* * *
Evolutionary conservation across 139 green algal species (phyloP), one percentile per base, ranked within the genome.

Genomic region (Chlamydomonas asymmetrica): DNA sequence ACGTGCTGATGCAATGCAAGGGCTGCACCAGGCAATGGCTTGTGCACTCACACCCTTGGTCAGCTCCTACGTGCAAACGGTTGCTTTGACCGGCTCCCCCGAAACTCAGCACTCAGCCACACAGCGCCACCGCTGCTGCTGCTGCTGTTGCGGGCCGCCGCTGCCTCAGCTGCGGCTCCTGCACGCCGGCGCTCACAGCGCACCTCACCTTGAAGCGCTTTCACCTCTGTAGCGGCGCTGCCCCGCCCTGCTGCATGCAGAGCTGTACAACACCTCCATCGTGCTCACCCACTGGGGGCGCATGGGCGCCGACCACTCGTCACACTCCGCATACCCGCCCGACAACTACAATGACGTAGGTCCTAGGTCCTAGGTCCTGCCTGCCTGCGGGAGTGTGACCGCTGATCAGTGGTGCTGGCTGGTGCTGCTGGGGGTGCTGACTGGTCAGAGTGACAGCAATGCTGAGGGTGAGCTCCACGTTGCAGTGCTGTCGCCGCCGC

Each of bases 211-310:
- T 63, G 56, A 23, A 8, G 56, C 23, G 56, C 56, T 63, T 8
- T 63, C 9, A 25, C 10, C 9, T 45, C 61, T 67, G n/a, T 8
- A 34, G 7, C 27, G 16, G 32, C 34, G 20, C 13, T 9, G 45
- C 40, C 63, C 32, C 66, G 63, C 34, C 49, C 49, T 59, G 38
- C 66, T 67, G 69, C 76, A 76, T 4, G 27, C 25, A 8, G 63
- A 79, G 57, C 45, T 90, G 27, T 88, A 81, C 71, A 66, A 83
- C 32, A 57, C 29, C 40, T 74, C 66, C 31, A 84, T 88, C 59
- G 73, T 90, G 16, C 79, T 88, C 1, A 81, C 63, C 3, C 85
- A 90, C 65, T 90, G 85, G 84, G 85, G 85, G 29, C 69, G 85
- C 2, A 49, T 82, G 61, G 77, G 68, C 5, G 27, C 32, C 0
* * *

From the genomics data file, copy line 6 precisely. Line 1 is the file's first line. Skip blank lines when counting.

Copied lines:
- A 34, G 7, C 27, G 16, G 32, C 34, G 20, C 13, T 9, G 45